[Catalyst] Requirements for Catalyst

Jonathan Rockway jon at jrock.us
Sun Feb 22 05:10:53 GMT 2009

* On Sat, Feb 21 2009, Ashley wrote:
> On Feb 21, 2009, at 3:04 PM, Jonathan Rockway wrote:
>> We run lots of Catalyst apps on the smallest Linode.  I think they
>> give
>> us something like 340M of RAM.  This is enough.
>> I use a 512M Slicehost for jrock.us, which runs my mail server and a
>> few
>> Catalyst applications
> I know this is getting pretty off topic but I'm hovering on a VPS buy
> so I'd like to hear more about why these two and what you'd say to
> someone like me whose Perl is drastically better than my admin chops.
> Put your referral code(s) if you've got them in your response too.

Sure.  Linode is cheaper and lets you use more recent versions of the
Linux kernel.  Slicehost is stuck on an ancient version of Xen that
makes it impossible to run Debian Stable (as of last week).  I went with
Slicehost because they had good press at the time, but if I had time to
re-configure my system and all that, I would switch to Linode.  We use
Linode for our work svn and web servers, client apps, kerberos, LDAP,
OpenAFS, etc., etc.  It works great.

Both Linode and Slicehost have fine web interfaces.  I can usually do
what I need to do quickly.  Slicehost takes super-agile (*rolls eyes*)
approach of "less features", but I don't really miss any of Linode's
features when I am using Slicehost.

Slicehost does have one killer feature that Lindoe doesn't -- nightly,
weekly, and on-demand full-system backups.  This saved my life when I
upgraded Debian Stable last weekend and it went horribly wrong due to
the crappy version of Xen they are using.  One click, and I was back to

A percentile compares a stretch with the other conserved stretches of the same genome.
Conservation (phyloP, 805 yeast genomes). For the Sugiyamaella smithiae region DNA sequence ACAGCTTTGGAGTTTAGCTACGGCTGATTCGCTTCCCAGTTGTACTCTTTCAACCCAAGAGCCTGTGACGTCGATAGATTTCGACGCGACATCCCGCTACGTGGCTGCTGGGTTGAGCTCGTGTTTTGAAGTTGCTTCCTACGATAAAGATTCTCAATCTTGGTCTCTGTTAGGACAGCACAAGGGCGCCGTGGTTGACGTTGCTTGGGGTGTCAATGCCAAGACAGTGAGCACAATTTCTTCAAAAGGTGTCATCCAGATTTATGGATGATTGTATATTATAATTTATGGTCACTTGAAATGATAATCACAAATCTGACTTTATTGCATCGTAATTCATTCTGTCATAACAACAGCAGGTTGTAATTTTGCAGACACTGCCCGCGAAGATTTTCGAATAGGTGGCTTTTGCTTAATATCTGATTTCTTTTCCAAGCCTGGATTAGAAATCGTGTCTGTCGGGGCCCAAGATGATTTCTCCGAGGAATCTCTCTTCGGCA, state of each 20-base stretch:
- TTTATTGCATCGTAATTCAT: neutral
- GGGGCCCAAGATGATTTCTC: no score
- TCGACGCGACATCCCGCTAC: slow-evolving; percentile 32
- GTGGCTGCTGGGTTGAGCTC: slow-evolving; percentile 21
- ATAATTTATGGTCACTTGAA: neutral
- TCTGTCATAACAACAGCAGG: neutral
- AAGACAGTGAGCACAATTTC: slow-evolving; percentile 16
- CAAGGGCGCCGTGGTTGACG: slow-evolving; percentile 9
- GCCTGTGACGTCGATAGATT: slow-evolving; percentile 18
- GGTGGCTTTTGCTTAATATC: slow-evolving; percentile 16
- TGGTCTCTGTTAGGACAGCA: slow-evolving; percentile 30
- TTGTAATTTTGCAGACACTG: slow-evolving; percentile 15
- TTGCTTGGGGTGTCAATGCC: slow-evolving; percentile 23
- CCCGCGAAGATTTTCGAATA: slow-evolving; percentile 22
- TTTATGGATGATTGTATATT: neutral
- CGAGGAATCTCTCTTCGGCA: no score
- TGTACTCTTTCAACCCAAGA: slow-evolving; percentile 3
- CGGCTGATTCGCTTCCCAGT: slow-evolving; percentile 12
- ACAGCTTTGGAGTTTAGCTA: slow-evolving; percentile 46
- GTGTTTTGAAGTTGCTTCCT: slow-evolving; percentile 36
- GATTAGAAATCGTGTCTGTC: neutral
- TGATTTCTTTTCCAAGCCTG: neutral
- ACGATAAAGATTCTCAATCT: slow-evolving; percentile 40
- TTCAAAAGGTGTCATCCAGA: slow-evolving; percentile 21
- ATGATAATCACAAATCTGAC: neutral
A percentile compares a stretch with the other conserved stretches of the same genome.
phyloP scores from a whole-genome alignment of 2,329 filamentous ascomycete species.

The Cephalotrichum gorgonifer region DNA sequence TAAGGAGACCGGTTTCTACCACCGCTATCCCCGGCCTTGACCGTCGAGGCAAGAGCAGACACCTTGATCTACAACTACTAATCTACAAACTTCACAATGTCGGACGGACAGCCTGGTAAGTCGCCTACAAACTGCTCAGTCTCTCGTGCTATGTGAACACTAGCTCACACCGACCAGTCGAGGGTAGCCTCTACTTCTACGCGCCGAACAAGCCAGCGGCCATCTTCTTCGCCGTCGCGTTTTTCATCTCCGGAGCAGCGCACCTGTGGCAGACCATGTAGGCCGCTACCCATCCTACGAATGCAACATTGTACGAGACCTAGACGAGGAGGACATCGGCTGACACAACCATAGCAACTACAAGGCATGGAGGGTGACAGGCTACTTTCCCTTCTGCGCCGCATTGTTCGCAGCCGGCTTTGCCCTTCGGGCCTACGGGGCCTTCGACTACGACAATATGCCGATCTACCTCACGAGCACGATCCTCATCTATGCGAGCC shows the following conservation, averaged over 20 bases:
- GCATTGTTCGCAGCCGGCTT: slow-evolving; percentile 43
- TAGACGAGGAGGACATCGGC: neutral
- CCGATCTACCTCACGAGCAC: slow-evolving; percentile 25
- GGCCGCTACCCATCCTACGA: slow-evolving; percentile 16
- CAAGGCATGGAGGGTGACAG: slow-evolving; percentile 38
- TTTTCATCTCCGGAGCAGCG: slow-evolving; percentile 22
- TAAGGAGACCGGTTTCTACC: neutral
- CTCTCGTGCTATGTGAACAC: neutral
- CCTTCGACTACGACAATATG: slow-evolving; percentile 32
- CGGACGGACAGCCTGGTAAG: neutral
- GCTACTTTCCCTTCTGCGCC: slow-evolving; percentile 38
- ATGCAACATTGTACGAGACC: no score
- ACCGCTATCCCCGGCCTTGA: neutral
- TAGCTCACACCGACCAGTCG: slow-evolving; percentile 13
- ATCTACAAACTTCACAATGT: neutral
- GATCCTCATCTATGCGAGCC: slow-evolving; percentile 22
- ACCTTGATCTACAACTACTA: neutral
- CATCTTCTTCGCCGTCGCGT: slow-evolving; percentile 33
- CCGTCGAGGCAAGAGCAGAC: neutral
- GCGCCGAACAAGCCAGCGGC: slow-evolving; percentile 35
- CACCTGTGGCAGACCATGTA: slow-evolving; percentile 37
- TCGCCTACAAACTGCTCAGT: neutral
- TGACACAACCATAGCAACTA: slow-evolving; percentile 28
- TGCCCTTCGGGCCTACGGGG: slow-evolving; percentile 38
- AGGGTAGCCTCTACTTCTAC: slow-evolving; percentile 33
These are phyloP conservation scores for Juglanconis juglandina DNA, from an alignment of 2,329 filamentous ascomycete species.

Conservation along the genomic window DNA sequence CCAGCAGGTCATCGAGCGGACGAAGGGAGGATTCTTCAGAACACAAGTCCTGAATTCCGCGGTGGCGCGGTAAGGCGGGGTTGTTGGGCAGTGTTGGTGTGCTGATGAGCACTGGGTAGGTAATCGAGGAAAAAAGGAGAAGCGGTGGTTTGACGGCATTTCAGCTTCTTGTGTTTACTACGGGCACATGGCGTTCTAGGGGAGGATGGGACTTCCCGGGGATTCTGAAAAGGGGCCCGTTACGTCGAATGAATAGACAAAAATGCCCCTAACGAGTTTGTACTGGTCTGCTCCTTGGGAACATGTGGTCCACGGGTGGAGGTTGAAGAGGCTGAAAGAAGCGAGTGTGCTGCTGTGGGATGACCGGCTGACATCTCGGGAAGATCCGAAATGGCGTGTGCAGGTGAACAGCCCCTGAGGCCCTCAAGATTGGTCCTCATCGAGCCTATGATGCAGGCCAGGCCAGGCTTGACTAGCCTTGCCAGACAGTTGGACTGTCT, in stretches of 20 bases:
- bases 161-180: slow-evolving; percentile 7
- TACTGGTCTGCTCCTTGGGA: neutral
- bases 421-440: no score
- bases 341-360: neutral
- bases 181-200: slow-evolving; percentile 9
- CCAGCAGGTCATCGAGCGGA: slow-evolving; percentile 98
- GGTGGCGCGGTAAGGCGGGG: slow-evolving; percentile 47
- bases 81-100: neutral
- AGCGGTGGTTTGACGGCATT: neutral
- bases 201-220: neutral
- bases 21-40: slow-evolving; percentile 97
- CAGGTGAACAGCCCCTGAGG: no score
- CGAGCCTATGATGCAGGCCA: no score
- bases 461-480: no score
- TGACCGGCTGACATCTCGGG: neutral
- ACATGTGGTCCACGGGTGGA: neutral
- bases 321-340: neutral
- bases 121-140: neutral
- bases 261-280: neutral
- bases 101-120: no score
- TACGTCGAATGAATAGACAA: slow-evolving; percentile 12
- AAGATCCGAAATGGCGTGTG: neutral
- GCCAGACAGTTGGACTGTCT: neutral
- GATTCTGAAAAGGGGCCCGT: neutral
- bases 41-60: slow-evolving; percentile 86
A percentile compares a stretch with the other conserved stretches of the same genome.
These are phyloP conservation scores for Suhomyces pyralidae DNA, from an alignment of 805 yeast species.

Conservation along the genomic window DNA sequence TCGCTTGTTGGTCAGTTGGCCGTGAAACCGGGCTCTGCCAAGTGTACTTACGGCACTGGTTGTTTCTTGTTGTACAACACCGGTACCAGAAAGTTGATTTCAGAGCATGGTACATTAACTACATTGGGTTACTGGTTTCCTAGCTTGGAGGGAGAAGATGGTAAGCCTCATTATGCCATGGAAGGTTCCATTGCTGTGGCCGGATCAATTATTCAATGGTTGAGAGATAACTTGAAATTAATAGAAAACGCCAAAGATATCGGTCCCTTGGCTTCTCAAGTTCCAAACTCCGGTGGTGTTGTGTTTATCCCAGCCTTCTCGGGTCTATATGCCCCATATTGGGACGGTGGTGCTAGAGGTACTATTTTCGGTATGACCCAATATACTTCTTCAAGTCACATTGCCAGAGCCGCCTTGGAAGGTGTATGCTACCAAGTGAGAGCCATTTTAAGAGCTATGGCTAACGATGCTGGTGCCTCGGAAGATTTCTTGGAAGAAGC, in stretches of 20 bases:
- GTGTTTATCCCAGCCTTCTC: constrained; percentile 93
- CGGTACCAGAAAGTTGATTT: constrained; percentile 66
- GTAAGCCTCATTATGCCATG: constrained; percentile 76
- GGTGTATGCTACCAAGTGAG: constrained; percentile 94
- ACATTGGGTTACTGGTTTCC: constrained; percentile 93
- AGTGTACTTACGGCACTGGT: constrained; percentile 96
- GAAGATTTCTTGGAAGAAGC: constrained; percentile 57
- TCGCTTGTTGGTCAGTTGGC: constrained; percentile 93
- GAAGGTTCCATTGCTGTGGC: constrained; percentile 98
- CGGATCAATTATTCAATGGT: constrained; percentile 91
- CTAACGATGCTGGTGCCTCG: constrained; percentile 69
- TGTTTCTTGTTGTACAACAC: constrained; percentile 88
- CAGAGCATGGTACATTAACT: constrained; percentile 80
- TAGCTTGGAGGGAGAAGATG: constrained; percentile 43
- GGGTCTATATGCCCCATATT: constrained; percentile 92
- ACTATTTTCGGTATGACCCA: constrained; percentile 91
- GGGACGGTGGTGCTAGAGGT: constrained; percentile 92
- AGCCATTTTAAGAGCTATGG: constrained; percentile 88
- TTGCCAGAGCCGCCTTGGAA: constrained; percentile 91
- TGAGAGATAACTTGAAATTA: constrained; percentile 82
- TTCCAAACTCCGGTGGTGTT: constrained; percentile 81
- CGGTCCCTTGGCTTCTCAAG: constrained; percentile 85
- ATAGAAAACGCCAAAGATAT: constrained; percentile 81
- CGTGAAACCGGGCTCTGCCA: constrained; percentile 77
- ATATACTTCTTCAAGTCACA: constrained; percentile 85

my old setup, with maybe a few lost mail messages.

OTOH, if they didn't suck, I wouldn't have needed the backups.

Anyway, you need sysadmin experience if you are going to use a VPS.  You
start with a Linux system with *nothing* installed.  You log in through
a "console", install your text editor (mg), sshd, and sudo, and then go
from there.  It is not "friendly" unless you are familiar with Linux
already.  You are on your own for file-level backups (I use duplicity +
s3 for this.  It works *wonderfully*.)  Etc. etc.

As for referral codes, I think you can use my email address if you pick
slicehost. Dunno about Linode, but it is all paid for by $work so I
don't really care.

Oh yeah, one other option is Amazon EC2.  They are very scalable (a perl
script can buy you a new machine on demand), but not quite as friendly
(if your instance crashes, all your data is lost).  They are also kind
of expensive.  If you use S3, though, you can save a lot of money with
the free EC2 <-> S3 transfers.

Jonathan Rockway

print just => another => perl => hacker => if $,=$"

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